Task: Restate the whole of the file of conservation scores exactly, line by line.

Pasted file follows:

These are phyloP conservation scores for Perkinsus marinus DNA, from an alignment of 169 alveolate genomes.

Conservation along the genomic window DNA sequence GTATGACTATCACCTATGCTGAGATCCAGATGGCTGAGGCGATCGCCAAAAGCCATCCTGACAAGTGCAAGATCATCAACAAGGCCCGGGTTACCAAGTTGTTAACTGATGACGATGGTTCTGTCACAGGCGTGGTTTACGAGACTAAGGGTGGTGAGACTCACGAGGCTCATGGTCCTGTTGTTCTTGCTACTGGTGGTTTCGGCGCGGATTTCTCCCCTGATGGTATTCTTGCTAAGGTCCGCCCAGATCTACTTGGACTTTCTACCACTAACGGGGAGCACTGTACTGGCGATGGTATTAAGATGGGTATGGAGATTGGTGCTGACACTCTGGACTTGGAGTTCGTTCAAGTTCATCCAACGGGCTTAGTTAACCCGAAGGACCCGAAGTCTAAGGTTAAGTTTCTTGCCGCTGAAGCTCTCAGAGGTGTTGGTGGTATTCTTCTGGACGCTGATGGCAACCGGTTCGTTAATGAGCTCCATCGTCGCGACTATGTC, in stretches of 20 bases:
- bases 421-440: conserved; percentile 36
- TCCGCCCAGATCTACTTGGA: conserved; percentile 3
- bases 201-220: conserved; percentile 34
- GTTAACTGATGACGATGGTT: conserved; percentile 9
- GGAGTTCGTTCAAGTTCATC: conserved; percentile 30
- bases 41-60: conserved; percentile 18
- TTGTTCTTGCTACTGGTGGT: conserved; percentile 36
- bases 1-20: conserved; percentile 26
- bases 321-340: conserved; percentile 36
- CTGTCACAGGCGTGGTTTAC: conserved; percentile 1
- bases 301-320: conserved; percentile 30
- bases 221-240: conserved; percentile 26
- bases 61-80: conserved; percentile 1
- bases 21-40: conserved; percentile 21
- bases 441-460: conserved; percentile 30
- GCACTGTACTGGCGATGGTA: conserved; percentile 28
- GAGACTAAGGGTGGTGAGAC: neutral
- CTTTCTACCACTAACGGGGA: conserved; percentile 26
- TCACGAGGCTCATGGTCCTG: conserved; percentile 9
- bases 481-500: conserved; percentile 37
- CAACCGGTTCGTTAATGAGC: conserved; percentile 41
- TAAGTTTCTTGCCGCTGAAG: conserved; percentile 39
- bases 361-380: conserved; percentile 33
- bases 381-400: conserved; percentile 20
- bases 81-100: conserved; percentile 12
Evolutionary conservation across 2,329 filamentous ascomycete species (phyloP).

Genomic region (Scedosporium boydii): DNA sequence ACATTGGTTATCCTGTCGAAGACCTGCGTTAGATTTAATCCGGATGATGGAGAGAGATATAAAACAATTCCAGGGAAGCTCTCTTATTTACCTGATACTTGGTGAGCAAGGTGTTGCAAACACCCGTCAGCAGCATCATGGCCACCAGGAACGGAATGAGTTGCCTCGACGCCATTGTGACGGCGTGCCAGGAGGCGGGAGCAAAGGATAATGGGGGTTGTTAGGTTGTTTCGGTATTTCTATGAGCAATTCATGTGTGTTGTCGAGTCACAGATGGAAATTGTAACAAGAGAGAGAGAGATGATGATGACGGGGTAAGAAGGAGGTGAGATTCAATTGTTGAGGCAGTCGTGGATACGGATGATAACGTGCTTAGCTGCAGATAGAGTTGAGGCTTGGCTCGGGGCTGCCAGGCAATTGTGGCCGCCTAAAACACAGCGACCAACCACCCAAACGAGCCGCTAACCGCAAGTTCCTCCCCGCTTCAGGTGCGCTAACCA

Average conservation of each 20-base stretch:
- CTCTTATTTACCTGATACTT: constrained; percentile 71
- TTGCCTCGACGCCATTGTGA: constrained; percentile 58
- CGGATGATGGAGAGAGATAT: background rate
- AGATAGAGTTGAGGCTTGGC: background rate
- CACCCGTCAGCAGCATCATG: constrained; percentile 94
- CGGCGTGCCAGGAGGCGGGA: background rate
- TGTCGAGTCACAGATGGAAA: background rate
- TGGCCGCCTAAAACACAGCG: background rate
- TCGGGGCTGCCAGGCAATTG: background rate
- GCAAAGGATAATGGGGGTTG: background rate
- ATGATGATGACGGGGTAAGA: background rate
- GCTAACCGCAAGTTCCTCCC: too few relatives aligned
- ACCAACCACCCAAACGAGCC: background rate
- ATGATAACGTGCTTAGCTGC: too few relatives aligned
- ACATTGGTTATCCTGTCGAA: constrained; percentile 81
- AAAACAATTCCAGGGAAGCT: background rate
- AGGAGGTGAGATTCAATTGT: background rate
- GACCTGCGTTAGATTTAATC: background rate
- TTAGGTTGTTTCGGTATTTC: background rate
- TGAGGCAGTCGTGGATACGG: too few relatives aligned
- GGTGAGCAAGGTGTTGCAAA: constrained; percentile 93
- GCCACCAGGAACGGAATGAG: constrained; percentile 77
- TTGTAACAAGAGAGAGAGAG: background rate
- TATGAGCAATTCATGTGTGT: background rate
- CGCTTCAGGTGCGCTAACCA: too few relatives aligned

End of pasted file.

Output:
These are phyloP conservation scores for Perkinsus marinus DNA, from an alignment of 169 alveolate genomes.

Conservation along the genomic window DNA sequence GTATGACTATCACCTATGCTGAGATCCAGATGGCTGAGGCGATCGCCAAAAGCCATCCTGACAAGTGCAAGATCATCAACAAGGCCCGGGTTACCAAGTTGTTAACTGATGACGATGGTTCTGTCACAGGCGTGGTTTACGAGACTAAGGGTGGTGAGACTCACGAGGCTCATGGTCCTGTTGTTCTTGCTACTGGTGGTTTCGGCGCGGATTTCTCCCCTGATGGTATTCTTGCTAAGGTCCGCCCAGATCTACTTGGACTTTCTACCACTAACGGGGAGCACTGTACTGGCGATGGTATTAAGATGGGTATGGAGATTGGTGCTGACACTCTGGACTTGGAGTTCGTTCAAGTTCATCCAACGGGCTTAGTTAACCCGAAGGACCCGAAGTCTAAGGTTAAGTTTCTTGCCGCTGAAGCTCTCAGAGGTGTTGGTGGTATTCTTCTGGACGCTGATGGCAACCGGTTCGTTAATGAGCTCCATCGTCGCGACTATGTC, in stretches of 20 bases:
- bases 421-440: conserved; percentile 36
- TCCGCCCAGATCTACTTGGA: conserved; percentile 3
- bases 201-220: conserved; percentile 34
- GTTAACTGATGACGATGGTT: conserved; percentile 9
- GGAGTTCGTTCAAGTTCATC: conserved; percentile 30
- bases 41-60: conserved; percentile 18
- TTGTTCTTGCTACTGGTGGT: conserved; percentile 36
- bases 1-20: conserved; percentile 26
- bases 321-340: conserved; percentile 36
- CTGTCACAGGCGTGGTTTAC: conserved; percentile 1
- bases 301-320: conserved; percentile 30
- bases 221-240: conserved; percentile 26
- bases 61-80: conserved; percentile 1
- bases 21-40: conserved; percentile 21
- bases 441-460: conserved; percentile 30
- GCACTGTACTGGCGATGGTA: conserved; percentile 28
- GAGACTAAGGGTGGTGAGAC: neutral
- CTTTCTACCACTAACGGGGA: conserved; percentile 26
- TCACGAGGCTCATGGTCCTG: conserved; percentile 9
- bases 481-500: conserved; percentile 37
- CAACCGGTTCGTTAATGAGC: conserved; percentile 41
- TAAGTTTCTTGCCGCTGAAG: conserved; percentile 39
- bases 361-380: conserved; percentile 33
- bases 381-400: conserved; percentile 20
- bases 81-100: conserved; percentile 12
Evolutionary conservation across 2,329 filamentous ascomycete species (phyloP).

Genomic region (Scedosporium boydii): DNA sequence ACATTGGTTATCCTGTCGAAGACCTGCGTTAGATTTAATCCGGATGATGGAGAGAGATATAAAACAATTCCAGGGAAGCTCTCTTATTTACCTGATACTTGGTGAGCAAGGTGTTGCAAACACCCGTCAGCAGCATCATGGCCACCAGGAACGGAATGAGTTGCCTCGACGCCATTGTGACGGCGTGCCAGGAGGCGGGAGCAAAGGATAATGGGGGTTGTTAGGTTGTTTCGGTATTTCTATGAGCAATTCATGTGTGTTGTCGAGTCACAGATGGAAATTGTAACAAGAGAGAGAGAGATGATGATGACGGGGTAAGAAGGAGGTGAGATTCAATTGTTGAGGCAGTCGTGGATACGGATGATAACGTGCTTAGCTGCAGATAGAGTTGAGGCTTGGCTCGGGGCTGCCAGGCAATTGTGGCCGCCTAAAACACAGCGACCAACCACCCAAACGAGCCGCTAACCGCAAGTTCCTCCCCGCTTCAGGTGCGCTAACCA

Average conservation of each 20-base stretch:
- CTCTTATTTACCTGATACTT: constrained; percentile 71
- TTGCCTCGACGCCATTGTGA: constrained; percentile 58
- CGGATGATGGAGAGAGATAT: background rate
- AGATAGAGTTGAGGCTTGGC: background rate
- CACCCGTCAGCAGCATCATG: constrained; percentile 94
- CGGCGTGCCAGGAGGCGGGA: background rate
- TGTCGAGTCACAGATGGAAA: background rate
- TGGCCGCCTAAAACACAGCG: background rate
- TCGGGGCTGCCAGGCAATTG: background rate
- GCAAAGGATAATGGGGGTTG: background rate
- ATGATGATGACGGGGTAAGA: background rate
- GCTAACCGCAAGTTCCTCCC: too few relatives aligned
- ACCAACCACCCAAACGAGCC: background rate
- ATGATAACGTGCTTAGCTGC: too few relatives aligned
- ACATTGGTTATCCTGTCGAA: constrained; percentile 81
- AAAACAATTCCAGGGAAGCT: background rate
- AGGAGGTGAGATTCAATTGT: background rate
- GACCTGCGTTAGATTTAATC: background rate
- TTAGGTTGTTTCGGTATTTC: background rate
- TGAGGCAGTCGTGGATACGG: too few relatives aligned
- GGTGAGCAAGGTGTTGCAAA: constrained; percentile 93
- GCCACCAGGAACGGAATGAG: constrained; percentile 77
- TTGTAACAAGAGAGAGAGAG: background rate
- TATGAGCAATTCATGTGTGT: background rate
- CGCTTCAGGTGCGCTAACCA: too few relatives aligned